Anyway, this recipe is very simple. Melt some butter in a saucepan, add chopped onions, cook until the onions are beginning to brown, add chopped leeks, cook until the leeks are tender, add vadouvan and toast for a few minutes, then add peeled cubed butternut squash and chicken broth and a leetle water. Simmer, covered, for about 20 minutes or until the squash is tender. This is what it will look like:
Then you puree it. I like to use my immersion blender, because it makes cleanup so much easier. Just pop it in the soup and give it a whir. You CAN puree in the blender or the food processor, but that will entail much more mess and transferring hot soup between vessels. Don’t say I didn’t warn you.
When it’s pureed, it turns lovely and creamy, without any cream at all. That’s another reason I love this soup. It feels much richer than it is.
I like to serve it with a little cream on top. Given that the vadouvan is Indian in nature, I decided to make a raita, which is a type of Indian yogurt sauce. Raita typically is made with cucumbers, but I’ll share a little secret with you – I hate cucumbers. This raita is just chopped mint in some Greek style yogurt. I’m not even going to give you a recipe because I trust you to figure it out. Chop some mint. Put it in plain yogurt. Taste it. Add some salt if you want. It’s up to you. You could even use other fresh herbs – chives would be good.
- Butternut Squash Soup with Vadouvan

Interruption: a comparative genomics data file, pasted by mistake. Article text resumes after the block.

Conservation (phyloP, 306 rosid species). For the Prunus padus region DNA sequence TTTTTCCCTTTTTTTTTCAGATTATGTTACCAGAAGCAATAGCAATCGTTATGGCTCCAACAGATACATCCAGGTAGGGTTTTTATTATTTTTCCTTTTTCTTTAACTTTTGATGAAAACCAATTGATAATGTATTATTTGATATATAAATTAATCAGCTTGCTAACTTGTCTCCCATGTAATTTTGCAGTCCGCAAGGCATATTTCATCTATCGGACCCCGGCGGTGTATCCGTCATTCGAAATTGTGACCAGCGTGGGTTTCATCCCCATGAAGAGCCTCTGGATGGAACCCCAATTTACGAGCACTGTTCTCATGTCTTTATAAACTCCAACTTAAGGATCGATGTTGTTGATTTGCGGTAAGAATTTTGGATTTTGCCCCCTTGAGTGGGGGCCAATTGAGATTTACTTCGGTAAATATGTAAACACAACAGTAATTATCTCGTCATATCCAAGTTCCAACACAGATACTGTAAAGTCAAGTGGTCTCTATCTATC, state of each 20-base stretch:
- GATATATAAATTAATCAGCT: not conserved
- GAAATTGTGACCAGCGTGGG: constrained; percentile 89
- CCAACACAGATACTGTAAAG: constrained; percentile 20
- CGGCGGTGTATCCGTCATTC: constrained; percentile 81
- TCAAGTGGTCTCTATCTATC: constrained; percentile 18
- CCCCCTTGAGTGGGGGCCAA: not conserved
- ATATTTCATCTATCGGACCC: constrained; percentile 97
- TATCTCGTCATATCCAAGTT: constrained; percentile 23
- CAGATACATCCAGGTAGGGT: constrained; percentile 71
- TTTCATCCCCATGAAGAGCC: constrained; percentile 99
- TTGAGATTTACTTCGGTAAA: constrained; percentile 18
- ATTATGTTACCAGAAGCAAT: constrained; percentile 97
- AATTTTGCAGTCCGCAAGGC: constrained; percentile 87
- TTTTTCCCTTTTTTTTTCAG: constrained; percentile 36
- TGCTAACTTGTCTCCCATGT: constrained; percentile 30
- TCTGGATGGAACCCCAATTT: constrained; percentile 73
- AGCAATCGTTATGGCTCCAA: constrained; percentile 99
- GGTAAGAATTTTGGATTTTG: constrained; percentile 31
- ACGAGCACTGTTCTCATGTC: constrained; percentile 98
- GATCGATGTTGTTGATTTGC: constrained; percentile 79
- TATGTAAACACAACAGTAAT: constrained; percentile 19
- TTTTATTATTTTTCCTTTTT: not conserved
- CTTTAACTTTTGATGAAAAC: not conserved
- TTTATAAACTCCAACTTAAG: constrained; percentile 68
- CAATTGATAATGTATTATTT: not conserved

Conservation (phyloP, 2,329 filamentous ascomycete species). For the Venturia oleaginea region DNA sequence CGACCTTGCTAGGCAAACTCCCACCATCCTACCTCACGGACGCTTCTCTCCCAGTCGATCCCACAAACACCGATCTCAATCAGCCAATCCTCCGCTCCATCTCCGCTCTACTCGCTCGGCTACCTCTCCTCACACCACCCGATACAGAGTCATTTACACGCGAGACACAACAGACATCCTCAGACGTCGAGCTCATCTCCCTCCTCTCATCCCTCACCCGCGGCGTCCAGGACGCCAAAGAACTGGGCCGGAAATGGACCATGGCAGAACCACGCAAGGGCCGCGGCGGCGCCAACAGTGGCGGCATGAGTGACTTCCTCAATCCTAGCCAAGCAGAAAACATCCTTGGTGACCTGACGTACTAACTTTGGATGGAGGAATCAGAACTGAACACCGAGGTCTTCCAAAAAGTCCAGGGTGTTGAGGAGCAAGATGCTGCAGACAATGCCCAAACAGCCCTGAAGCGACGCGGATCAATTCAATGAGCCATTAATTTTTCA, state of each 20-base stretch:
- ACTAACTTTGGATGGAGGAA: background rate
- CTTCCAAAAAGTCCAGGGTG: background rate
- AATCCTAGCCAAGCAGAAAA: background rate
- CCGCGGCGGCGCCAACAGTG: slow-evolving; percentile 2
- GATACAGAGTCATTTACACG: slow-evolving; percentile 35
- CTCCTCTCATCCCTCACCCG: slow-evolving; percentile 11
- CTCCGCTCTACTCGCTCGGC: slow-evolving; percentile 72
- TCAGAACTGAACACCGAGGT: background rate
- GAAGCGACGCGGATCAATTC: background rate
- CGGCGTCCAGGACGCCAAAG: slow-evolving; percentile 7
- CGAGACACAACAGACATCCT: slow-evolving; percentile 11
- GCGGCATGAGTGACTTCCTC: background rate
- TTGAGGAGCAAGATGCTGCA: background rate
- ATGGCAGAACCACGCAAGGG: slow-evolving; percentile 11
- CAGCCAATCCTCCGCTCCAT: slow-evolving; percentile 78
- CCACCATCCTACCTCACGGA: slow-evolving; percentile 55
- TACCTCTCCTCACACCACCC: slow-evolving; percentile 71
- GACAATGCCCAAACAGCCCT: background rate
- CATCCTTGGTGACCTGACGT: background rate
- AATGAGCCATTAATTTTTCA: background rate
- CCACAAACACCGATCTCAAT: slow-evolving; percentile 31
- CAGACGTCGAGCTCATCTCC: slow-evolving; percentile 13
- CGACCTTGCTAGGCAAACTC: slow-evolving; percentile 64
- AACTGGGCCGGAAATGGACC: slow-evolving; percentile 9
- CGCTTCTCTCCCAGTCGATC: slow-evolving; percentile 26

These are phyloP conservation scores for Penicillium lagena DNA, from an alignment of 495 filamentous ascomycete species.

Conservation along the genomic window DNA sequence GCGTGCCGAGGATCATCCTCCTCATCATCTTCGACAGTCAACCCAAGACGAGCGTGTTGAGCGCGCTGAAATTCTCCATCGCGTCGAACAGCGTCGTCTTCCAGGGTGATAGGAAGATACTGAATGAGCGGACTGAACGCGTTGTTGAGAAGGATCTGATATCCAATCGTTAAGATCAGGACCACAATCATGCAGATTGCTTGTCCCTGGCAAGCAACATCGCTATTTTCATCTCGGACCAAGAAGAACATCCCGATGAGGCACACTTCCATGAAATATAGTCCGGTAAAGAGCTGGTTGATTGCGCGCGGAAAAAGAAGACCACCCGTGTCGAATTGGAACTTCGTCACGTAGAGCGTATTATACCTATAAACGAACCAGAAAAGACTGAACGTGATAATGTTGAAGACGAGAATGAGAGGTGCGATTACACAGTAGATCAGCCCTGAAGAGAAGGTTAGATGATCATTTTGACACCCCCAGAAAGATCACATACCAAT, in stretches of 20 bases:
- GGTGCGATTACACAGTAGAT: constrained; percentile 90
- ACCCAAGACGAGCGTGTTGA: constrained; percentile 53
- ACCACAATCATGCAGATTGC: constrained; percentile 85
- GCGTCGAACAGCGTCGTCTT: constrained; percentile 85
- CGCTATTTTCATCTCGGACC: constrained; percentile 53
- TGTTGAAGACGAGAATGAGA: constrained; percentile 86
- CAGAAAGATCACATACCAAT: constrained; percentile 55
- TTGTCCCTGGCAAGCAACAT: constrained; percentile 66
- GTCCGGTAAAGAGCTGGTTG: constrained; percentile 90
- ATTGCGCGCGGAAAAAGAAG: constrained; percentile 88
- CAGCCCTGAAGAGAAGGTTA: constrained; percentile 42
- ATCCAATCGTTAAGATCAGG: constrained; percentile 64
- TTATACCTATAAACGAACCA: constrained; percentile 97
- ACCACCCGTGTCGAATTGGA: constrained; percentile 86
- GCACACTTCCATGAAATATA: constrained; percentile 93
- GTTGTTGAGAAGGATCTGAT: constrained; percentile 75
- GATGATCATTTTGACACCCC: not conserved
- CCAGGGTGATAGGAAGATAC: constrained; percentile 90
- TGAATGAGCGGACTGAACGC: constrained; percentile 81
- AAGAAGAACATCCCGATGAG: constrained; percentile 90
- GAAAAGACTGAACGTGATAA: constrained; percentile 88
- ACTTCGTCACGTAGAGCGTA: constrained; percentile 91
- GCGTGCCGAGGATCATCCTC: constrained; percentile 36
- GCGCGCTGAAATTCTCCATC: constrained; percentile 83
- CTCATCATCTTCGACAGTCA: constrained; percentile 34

- 2 T butter
- Butternut Squash – 1 medium, or 2 small (I used 2 small butternut squashes, and they were 3 lbs unpeeled and uncut. After peeling, cutting away the insides, etc., they weighed about 2.6 lbs. In case you want to buy those prepared butternut squash cubes. No judgment here.)
- 1 medium onion, chopped
- 3 medium leeks, white and pale green parts only, sliced lengthwise and then sliced thinly.
- 3 T vadouvan
- 4 c. chicken broth (this recipe is vegetarian if you use vegetable broth)
- 1 c. water (I like my soup fairly thick – if you want it soupier, you can add more chicken broth or more water)
- Melt the butter in a large saucepan. (And large is good. I used my 3.5 quart Le Creuset and it was too small, so I had to bump up to my big one (7 quarts). I probably didn’t need 7 full quarts, but I’d recommend at least 5). Add onion, stir to distribute the butter, and cook until the onion is softened and brown. Add the leeks and cook over medium heat until the leeks are softened. Add the vadouvan, stir thoroughly, and cook another 3 minutes, stirring frequently. Add the butternut squash, the water and the broth. Bring to a boil. Cover the pot and simmer over low heat until the squash is tender – about 20 minutes. Puree. Serve hot with plain yogurt or raita, and crusty bread on the side.
* Note about yesterday’s photo: No text, I just thought you’d like to see some of the stuff that’s available at my local farmer’s market this time of year. I would be jealous if I were you – it’s pretty awesome to have local citrus and artichokes and strawberries and asparagus in early March. If you live in an area where there are still six inches of snow on the ground, feel free to send me pretty pictures of colored leaves come fall and I promise to be duly envious.